FLY OF THE MONTH- July- 2019

FLY OF THE MONTH

Vern Barby’s Magoo

(This superb photo supplied by Brad Harris, from FlyLife magazine, and used with permission.)

Our local streams are now closed until September, so many of us will be turning our attention to the lakes. Stillwaters of any sort – lakes, reservoirs, stocked dams, whatever ... can be fished with all manner of flies – dries, emergers, nymphs, wets... But searching with a big wet fly is very popular because it is often effective. That big wet cruising through the water is so much more visible to a roving trout on the lookout for a decent feed than a tiny dry sitting stationary in the meniscus.

Vern Barby’s Magoo has won a lot of friends in recent days. Vern has kindly given us permission to describe his fly and how to tie it. In Australia's Best Trout Flies Revisited Vern says: "The Magoo is probably my signature fly. A prolific fish catcher, it has been developed and refined since the 1999 Commonwealth Fly Fishing Championships on Lake Wendouree in Ballarat. During that event Vince Gwilym gave me one of the Welsh team’s flies, and it really got me thinking. By using different materials and colours I worked on developing my ideas. The one significant aspect of the Welsh fly was its overall length. I came from the old school that believed long flies and small hooks don't catch fish, so it took me some time to get to grips with it!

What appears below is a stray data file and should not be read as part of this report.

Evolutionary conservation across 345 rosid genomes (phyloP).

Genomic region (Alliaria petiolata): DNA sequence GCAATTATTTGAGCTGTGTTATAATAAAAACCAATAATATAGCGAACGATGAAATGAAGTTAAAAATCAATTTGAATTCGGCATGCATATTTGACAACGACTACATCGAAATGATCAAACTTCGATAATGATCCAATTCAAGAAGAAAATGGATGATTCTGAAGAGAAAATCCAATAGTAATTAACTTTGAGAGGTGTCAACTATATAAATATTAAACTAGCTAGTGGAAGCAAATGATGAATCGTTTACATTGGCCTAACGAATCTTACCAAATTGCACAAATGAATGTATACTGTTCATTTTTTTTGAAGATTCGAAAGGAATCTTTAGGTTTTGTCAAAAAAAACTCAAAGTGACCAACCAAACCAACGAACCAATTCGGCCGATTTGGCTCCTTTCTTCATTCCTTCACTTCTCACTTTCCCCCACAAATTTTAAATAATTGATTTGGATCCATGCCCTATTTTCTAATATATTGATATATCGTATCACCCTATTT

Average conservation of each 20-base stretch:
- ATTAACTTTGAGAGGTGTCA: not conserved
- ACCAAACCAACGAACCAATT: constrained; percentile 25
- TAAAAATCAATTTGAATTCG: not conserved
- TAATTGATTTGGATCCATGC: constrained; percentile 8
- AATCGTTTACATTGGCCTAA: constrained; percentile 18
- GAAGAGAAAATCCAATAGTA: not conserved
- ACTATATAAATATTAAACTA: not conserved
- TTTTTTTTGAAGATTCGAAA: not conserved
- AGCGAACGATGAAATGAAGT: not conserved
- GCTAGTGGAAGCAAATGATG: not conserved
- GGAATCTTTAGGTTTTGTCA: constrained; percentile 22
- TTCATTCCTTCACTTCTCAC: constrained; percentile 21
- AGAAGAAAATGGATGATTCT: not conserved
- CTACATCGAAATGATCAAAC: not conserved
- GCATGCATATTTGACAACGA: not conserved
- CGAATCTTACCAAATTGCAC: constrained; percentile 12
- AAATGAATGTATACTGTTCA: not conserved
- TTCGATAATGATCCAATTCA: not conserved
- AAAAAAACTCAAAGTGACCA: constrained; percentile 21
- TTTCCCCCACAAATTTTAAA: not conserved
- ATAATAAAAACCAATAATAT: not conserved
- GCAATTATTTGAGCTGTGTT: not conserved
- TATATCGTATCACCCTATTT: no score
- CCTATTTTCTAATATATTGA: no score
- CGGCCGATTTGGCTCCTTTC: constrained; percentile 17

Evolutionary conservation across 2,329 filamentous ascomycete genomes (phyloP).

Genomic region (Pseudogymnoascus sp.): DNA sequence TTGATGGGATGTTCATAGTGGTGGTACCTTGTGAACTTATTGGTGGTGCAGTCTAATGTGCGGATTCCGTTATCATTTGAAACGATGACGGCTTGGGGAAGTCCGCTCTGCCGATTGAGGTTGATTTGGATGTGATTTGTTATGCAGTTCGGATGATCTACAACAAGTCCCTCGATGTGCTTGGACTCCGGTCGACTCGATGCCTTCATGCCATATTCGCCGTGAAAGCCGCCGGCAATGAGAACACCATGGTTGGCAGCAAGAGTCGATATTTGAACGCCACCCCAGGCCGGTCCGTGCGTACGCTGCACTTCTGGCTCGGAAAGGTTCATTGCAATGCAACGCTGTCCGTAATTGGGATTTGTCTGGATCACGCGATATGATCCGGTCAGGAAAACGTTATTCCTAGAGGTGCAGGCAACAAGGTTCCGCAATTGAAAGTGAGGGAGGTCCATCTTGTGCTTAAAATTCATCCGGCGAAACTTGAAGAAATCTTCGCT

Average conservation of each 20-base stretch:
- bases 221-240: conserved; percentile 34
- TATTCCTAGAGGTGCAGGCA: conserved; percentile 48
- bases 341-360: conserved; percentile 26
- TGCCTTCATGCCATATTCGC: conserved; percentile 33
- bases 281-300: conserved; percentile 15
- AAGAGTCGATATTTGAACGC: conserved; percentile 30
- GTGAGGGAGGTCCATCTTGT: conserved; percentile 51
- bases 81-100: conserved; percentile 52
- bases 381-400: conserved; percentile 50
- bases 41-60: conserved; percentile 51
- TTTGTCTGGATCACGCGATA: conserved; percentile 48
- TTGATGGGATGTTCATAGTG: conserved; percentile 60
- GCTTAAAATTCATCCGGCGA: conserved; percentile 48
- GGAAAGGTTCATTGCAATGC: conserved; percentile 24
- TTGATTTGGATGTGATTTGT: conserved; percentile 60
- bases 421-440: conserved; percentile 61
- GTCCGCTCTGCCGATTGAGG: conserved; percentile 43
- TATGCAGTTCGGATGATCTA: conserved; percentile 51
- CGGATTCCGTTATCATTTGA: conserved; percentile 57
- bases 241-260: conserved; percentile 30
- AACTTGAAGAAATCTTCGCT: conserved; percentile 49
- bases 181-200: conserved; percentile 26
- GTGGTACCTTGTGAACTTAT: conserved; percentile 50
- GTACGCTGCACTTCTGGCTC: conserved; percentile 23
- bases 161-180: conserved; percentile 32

Eventually I arrived at the fly as it is today. The name came about after discussions with Gary McKay and well-known Ballarat fly fisher, Alan Howlett, whose nickname was ‘Magoo’. The fly was originally tied with a gold beadhead, but it now features many different bead colours, the most popular being hot orange. This is a pattern that should always be in your wet fly box when targeting the lakes.

The Magoo can be fished either slowly through dirty water or with a fast strip, mainly using sinking lines, always pausing once or twice during the retrieve, and always hanging the fly before lifting it out of the water.”

Philip Weigall’s fabulous FlyStream magazine, issue 12, has Craig Coltman describing the Magoo at some length. He says, “In the autumn of 2000 we had a round of the Victorian Fly Fishing Championships on Lake Purrumbete. The lake was full, with plenty of fish holding in the weeds around the swamp area. Vern had given me one of his new Magoo flies and these were perfect conditions to give it a swim. The fly was, quite simply, devastating. I landed 18 fish on the first day, all on the Magoo. At one stage Vern motored by and enquired whether the Magoo was working for me? At that precise moment yet another fish took it.

Vern’s original Magoo was tied on a size 12 Kamazan B175 hook, with lead under the body and concentrated at the front of the fly to emphasise the jigging movement. Looking for a simpler fly to tie, I introduced a bead instead of the lead underbody.

Progressively the fly has increased in size from a size 12 to a size 8. Different colours – in particular orange beads; and pink, claret and orange marabou tails have all proved successful. However, the main elements of this fly remain the same: a short shank, metal bead at the front, long marabou tail and a little flash.